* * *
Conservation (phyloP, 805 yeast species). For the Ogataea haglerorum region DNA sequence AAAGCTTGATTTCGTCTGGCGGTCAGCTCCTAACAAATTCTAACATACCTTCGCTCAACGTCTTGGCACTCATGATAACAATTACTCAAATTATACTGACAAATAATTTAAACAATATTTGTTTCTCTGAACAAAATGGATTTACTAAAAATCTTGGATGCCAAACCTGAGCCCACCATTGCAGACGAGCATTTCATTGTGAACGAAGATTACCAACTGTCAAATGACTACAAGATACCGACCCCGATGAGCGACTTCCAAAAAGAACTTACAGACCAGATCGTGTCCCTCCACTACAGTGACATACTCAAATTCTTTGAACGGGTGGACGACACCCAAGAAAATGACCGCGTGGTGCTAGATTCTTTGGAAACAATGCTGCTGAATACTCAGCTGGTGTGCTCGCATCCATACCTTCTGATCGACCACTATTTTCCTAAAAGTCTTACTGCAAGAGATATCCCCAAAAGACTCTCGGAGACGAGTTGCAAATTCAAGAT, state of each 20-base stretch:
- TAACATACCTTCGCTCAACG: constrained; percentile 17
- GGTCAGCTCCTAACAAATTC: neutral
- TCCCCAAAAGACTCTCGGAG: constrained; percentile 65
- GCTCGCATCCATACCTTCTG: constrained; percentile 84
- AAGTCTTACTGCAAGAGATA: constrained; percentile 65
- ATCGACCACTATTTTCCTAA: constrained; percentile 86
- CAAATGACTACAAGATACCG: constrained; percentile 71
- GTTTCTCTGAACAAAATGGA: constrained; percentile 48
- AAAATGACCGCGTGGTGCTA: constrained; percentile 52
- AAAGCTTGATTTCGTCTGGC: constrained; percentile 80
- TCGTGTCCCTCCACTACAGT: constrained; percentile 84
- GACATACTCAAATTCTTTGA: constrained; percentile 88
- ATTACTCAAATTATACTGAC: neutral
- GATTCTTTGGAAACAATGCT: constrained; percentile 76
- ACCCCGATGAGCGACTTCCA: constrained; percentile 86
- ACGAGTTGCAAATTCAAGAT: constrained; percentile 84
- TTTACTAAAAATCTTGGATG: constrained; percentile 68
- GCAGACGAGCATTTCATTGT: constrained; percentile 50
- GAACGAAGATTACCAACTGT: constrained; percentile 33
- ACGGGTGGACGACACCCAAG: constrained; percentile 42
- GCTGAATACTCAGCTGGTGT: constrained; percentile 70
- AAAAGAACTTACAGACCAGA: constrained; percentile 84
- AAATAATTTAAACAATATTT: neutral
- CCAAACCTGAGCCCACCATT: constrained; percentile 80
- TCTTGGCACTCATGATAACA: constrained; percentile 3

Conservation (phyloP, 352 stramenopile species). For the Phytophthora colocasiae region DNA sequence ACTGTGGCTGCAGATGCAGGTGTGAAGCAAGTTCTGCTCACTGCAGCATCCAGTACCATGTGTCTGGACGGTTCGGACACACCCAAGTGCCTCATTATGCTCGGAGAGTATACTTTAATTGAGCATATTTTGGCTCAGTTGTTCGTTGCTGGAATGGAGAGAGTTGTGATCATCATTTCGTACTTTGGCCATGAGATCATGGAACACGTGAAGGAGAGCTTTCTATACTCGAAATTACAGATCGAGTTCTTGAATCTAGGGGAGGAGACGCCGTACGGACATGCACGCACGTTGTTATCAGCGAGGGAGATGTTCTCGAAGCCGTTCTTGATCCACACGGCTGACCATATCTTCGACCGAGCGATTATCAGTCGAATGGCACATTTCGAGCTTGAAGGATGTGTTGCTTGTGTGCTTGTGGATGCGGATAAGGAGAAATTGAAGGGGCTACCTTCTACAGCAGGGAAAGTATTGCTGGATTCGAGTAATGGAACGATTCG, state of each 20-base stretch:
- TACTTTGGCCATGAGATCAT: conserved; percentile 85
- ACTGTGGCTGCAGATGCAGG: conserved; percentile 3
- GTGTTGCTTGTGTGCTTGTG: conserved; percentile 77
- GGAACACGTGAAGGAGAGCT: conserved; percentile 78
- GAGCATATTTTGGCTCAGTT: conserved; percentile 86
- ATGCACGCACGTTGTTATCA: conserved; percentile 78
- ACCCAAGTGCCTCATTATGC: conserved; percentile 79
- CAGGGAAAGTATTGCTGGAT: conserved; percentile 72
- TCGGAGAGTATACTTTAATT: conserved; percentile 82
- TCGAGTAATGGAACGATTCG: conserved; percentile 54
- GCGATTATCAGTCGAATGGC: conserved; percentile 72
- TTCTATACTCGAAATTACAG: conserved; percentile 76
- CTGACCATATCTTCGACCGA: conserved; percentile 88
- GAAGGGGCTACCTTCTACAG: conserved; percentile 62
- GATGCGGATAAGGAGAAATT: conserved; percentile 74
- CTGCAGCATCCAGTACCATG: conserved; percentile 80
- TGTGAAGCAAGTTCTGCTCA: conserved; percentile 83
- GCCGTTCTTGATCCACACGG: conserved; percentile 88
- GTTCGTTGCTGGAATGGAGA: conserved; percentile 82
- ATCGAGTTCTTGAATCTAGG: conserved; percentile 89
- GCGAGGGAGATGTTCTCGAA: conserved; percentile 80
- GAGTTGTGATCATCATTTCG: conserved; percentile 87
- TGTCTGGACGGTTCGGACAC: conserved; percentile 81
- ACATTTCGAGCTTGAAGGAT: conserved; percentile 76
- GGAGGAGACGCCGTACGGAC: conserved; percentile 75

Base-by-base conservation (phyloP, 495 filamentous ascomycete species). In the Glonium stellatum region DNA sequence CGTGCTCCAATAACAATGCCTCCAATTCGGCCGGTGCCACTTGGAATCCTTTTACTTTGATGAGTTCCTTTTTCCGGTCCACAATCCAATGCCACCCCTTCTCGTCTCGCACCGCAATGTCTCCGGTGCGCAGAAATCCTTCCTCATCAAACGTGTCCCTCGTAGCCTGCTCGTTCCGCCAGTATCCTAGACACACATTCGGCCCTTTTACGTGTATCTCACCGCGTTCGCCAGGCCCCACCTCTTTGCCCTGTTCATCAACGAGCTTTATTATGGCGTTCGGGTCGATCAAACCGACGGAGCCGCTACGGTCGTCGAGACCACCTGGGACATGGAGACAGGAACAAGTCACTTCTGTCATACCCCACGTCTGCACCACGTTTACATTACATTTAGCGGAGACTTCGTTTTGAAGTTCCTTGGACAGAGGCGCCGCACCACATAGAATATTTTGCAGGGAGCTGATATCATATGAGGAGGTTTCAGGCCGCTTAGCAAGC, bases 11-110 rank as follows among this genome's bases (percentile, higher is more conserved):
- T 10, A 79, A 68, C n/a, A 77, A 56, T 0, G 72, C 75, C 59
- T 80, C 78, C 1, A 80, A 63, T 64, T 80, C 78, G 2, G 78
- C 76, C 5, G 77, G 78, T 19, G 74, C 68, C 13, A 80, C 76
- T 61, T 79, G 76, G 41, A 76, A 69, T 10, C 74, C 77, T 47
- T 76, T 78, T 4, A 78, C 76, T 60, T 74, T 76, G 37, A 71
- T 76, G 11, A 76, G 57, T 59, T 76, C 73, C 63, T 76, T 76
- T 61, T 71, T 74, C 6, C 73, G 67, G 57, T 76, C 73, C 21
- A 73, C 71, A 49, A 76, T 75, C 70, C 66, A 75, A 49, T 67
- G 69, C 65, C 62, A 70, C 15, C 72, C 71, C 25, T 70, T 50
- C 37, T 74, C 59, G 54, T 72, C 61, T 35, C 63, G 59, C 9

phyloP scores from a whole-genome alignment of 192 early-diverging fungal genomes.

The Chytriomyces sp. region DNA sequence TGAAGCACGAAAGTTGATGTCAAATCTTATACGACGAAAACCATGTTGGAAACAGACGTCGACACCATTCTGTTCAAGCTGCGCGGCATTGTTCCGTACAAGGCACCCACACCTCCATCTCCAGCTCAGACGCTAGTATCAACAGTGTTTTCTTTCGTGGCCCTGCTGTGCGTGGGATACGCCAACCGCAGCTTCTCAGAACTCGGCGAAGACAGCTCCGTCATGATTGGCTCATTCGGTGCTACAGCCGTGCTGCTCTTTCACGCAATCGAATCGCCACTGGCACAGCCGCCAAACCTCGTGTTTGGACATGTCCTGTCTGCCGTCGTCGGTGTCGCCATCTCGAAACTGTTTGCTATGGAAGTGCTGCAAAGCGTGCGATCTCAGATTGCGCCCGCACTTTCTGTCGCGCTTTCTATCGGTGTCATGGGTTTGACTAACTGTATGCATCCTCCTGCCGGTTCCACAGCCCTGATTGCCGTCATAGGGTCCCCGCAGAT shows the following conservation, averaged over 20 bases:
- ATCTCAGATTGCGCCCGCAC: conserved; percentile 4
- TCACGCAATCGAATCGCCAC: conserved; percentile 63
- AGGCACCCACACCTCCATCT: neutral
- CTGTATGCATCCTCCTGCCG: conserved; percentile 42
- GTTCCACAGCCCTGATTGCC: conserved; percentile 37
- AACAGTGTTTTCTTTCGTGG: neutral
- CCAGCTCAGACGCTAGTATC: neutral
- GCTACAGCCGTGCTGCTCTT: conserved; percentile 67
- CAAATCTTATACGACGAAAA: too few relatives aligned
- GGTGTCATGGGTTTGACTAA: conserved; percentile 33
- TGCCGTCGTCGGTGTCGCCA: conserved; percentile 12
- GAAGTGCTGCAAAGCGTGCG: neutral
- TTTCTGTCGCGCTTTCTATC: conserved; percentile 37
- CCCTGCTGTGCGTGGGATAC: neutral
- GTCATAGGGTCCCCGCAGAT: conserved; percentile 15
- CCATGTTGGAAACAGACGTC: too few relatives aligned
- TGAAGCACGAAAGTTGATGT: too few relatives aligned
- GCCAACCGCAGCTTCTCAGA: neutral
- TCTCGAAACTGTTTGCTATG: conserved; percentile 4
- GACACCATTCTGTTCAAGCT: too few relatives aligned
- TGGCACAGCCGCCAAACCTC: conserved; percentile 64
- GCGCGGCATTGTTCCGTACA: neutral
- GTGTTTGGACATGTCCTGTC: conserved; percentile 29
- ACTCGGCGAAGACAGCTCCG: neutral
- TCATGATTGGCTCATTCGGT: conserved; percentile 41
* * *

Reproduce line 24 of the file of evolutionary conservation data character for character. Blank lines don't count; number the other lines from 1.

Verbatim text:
- AAATAATTTAAACAATATTT: neutral